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Digital Subscriptions > Singletrack > 119 > HARDTAILS WITH SHOCKS

HARDTAILS WITH SHOCKS

Ian Bailey takes a trip to Stanton Bikes’ Peak District HQ to talk about steel bikes, the future of British framebuilding and following your dreams.

The British bike manufacturing industry has a tumultuous history; once the world leader in both output and innovation, it has fallen on hard times since the mid-tolatter end of the 20th century. Fluctuations in bicycle popularity have influenced the birth and demise of many companies, while others have had to reshape business models and look abroad to survive. Reasons are multiple, but in simplified terms, an increasingly global economy, where foreign production has become more cost-effective and logistically possible, has rendered most UK factories obsolete.

Faced with stark survival prospects and unable to compete, the vast majority of manufacturers have left our shores. In turn, beneting from a new bulk of experience, factories in the Far East have become capable of producing industryleading standards of workmanship, combining quality with competitive pricing.

Against this backdrop the UK has still maintained a strong, albeit small, presence on the world stage in terms of cutting-edge product development, but even the most passionately patriotic have generally succumbed to the lures of our shore manufacture. While British artisan framebuilders have enjoyed a resurgence this century, many are shed-based sole traders with moderate turnover and little global infiuence. It’s dicult to envisage a larger outt bucking the trend, and so when we got wind of an industry rumour that Stanton Bikes was considering moving production back to the UK, it needed further investigation.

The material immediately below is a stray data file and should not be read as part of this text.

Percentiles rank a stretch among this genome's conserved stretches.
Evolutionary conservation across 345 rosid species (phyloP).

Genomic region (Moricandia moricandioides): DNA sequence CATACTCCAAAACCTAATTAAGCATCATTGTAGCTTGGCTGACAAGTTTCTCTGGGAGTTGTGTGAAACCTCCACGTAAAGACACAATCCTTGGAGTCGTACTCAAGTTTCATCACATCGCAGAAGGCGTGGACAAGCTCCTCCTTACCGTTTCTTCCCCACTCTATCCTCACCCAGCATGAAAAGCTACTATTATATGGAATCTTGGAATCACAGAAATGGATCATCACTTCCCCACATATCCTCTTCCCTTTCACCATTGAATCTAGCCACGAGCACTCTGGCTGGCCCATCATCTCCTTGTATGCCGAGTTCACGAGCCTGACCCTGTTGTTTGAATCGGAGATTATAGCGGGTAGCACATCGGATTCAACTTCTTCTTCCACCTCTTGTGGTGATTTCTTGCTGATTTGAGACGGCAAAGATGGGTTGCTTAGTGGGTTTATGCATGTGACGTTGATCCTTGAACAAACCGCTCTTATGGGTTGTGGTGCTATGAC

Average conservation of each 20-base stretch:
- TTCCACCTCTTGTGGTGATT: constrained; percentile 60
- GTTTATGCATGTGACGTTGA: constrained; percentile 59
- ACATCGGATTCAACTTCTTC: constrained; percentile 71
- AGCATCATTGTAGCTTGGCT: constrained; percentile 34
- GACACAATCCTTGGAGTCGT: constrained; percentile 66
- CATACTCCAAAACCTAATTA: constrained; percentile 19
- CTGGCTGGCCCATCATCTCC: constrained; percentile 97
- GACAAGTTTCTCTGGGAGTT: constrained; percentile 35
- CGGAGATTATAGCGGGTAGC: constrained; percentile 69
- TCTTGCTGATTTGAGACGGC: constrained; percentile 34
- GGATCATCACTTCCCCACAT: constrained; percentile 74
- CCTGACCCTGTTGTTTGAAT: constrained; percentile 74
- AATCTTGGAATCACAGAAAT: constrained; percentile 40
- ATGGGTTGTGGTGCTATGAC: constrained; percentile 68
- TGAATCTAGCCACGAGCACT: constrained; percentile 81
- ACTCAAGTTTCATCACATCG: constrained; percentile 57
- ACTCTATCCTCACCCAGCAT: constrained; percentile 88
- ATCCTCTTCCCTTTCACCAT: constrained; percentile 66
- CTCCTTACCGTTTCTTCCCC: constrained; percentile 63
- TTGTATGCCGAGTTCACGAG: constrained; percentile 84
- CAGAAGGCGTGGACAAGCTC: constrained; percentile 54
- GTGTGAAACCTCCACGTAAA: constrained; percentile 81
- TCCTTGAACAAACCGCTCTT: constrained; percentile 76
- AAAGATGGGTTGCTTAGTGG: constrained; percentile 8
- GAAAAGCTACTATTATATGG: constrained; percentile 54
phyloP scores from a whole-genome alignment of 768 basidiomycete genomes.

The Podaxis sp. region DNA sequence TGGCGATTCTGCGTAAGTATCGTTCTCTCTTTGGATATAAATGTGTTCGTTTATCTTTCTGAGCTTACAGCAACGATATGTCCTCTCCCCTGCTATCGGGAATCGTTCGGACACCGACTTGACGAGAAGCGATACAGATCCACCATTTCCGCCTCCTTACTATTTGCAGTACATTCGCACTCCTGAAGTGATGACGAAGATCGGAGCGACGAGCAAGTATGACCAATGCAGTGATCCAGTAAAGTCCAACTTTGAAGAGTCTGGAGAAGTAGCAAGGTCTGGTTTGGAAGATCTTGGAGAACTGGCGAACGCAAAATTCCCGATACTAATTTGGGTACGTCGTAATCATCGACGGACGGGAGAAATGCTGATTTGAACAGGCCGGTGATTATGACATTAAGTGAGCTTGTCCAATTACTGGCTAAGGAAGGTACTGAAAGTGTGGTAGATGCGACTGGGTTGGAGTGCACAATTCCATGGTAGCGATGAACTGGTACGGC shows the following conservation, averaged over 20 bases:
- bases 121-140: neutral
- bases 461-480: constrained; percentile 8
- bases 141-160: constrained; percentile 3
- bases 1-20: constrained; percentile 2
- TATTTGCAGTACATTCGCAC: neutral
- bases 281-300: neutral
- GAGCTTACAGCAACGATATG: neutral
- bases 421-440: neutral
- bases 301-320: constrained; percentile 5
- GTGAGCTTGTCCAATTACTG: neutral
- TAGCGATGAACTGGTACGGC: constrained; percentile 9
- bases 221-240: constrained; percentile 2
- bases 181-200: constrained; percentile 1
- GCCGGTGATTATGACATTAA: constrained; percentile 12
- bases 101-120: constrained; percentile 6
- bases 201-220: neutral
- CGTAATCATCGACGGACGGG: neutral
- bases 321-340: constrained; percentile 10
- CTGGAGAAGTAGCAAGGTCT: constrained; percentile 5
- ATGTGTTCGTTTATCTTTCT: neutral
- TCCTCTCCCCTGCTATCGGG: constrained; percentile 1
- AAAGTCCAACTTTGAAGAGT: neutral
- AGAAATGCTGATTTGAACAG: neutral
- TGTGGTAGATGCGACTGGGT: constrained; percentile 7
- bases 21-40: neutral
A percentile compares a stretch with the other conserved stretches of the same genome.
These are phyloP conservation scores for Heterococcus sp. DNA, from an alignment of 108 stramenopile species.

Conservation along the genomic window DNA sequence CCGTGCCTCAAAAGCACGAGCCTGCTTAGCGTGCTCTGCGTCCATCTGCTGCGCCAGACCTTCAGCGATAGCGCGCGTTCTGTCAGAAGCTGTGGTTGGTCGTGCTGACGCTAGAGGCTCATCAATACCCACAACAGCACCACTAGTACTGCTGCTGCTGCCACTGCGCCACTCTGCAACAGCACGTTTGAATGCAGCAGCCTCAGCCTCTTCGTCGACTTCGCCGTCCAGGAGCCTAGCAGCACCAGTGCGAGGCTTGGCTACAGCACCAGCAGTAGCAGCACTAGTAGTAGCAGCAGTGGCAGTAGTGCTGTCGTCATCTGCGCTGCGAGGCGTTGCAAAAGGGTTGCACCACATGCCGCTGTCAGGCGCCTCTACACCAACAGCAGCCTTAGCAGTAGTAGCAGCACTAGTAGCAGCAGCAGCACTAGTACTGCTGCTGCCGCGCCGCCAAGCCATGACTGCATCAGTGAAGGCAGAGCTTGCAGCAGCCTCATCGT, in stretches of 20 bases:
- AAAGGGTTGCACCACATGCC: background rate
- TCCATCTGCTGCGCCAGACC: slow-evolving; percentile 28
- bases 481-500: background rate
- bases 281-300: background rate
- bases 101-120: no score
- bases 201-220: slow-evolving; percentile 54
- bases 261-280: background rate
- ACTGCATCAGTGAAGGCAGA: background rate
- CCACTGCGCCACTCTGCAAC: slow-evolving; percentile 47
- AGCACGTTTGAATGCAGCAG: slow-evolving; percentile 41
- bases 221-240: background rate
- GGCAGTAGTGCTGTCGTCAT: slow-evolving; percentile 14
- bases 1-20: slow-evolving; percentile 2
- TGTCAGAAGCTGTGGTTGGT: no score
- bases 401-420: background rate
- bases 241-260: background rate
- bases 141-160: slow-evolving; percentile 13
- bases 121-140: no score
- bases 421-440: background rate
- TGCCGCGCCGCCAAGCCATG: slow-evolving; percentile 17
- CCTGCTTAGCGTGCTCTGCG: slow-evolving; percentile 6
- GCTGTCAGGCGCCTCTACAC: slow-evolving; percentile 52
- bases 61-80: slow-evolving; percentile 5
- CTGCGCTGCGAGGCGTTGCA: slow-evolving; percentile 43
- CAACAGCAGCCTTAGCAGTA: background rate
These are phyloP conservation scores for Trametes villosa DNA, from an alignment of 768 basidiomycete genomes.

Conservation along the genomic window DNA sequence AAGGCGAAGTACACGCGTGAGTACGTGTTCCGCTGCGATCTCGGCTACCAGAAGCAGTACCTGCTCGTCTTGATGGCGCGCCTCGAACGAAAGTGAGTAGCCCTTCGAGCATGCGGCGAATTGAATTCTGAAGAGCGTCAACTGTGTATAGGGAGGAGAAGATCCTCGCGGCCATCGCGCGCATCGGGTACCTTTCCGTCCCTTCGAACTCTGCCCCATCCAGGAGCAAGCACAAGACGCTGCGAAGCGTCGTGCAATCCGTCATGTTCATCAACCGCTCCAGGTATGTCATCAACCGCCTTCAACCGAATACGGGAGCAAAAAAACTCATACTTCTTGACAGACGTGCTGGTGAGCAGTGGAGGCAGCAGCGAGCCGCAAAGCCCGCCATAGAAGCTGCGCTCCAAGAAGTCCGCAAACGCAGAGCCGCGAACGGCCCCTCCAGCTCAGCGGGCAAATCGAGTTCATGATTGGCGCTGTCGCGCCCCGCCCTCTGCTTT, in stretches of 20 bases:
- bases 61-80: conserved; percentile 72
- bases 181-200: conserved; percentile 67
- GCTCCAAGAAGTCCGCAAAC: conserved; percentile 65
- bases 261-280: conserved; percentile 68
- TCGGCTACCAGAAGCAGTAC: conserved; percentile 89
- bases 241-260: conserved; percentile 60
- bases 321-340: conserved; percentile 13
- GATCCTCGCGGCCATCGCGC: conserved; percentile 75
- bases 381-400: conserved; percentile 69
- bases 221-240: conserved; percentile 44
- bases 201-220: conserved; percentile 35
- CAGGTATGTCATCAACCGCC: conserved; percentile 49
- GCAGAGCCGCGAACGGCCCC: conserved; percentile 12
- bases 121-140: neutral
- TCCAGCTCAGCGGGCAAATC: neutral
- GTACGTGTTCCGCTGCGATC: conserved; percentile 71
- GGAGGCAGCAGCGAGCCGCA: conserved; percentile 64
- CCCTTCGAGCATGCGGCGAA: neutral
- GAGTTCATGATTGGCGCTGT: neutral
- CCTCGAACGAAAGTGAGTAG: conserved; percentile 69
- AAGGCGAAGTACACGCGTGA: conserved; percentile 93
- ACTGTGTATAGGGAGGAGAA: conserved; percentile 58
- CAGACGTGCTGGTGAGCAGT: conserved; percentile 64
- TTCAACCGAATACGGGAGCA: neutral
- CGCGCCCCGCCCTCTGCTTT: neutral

Derbyshire-based Stanton Bikes appears to currently occupy the middle ground, still small, boutique, and expensive enough to retain a desirable exclusivity, but with distribution reaching farflung places, it’s not among the aforementioned small fry. Building a reputation on top-end ‘hardcore hardtails’, it has taken that niche segment and successfully sold it into a continually expanding worldwide market. A beneciary of skilled Taiwanese welding, it is eectively mass-producing framesets that maintain the perfectionist attention to detail often only provided by custom outfits.

Dan Stanton is well known in mountain biking circles as a philosophising engineer, as likely to be found discussing ‘the concept of femininity’ as he is to be examining the ner points of seat-tube diameters. A student of social and cultural theory, his metallurgical knowledge has been entirely self-taught – a process of painstaking research and fearless trial and error. He’s never looked back since selling his beloved Charge Blender to fund the rst-ever Stanton frame, unsurprisingly a titanium hardtaile British bike manufacturing industry has a tumultuous history; once the world leader in both output and innovation, it has fallen on hard times since the mid-tolatter end of the 20th century. Fluctuations in bicycle popularity have influenced the birth and demise of many companies, while others have had to reshape business models and look abroad to survive. Reasons are multiple, but in simplied terms, an increasingly global economy, where foreign production has become more cost-eective and logistically possible, has rendered most UK factories obsolete.

Faced with stark survival prospects and unable to compete, the vast majority of manufacturers have left our shores. In turn, beneting from a new bulk of experience, factories in the Far East have become capable of producing industryleading standards of workmanship, combining quality with competitive pricing.

Against this backdrop the UK has still maintained a strong, albeit small, presence on the world stage in terms of cutting-edge product development, but even the most passionately patriotic have generally succumbed to the lures of oshore manufacture. While British artisan framebuilders have enjoyed a resurgence this century, many are shed-based sole traders with moderate turnover and little global influence It’s difficult to envisage a larger outt bucking the trend, and so when we got wind of an industry rumour that Stanton Bikes was considering moving production back to the UK, it needed further investigation.

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